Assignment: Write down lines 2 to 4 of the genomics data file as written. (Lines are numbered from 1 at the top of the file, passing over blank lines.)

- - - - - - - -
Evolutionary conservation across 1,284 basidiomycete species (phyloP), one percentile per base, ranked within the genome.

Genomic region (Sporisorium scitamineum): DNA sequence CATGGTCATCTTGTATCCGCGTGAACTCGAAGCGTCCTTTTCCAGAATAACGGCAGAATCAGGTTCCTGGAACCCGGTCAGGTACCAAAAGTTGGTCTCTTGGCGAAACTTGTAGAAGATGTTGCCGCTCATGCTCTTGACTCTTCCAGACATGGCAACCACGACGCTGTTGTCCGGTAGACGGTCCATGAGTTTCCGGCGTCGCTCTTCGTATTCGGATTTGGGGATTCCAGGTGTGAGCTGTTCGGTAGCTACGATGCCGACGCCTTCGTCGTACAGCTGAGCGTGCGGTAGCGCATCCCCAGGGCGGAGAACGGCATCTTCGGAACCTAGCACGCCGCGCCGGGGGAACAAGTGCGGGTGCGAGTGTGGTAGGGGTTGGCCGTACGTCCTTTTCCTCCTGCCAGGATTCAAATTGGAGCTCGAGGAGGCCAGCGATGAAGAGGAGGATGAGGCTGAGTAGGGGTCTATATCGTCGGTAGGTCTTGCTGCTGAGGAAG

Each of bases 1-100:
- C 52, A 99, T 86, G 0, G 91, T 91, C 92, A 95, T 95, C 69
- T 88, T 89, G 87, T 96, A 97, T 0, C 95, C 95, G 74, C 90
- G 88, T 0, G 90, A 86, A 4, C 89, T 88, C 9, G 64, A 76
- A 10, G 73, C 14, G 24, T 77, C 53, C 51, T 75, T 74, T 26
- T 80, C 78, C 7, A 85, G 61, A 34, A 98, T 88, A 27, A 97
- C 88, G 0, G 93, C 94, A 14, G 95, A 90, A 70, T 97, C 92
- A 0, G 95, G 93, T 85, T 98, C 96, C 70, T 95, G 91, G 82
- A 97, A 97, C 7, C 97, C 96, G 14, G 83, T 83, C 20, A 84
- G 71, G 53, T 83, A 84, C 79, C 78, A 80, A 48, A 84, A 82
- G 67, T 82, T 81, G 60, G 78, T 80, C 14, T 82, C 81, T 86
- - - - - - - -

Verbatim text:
Genomic region (Sporisorium scitamineum): DNA sequence CATGGTCATCTTGTATCCGCGTGAACTCGAAGCGTCCTTTTCCAGAATAACGGCAGAATCAGGTTCCTGGAACCCGGTCAGGTACCAAAAGTTGGTCTCTTGGCGAAACTTGTAGAAGATGTTGCCGCTCATGCTCTTGACTCTTCCAGACATGGCAACCACGACGCTGTTGTCCGGTAGACGGTCCATGAGTTTCCGGCGTCGCTCTTCGTATTCGGATTTGGGGATTCCAGGTGTGAGCTGTTCGGTAGCTACGATGCCGACGCCTTCGTCGTACAGCTGAGCGTGCGGTAGCGCATCCCCAGGGCGGAGAACGGCATCTTCGGAACCTAGCACGCCGCGCCGGGGGAACAAGTGCGGGTGCGAGTGTGGTAGGGGTTGGCCGTACGTCCTTTTCCTCCTGCCAGGATTCAAATTGGAGCTCGAGGAGGCCAGCGATGAAGAGGAGGATGAGGCTGAGTAGGGGTCTATATCGTCGGTAGGTCTTGCTGCTGAGGAAG

Each of bases 1-100:
- C 52, A 99, T 86, G 0, G 91, T 91, C 92, A 95, T 95, C 69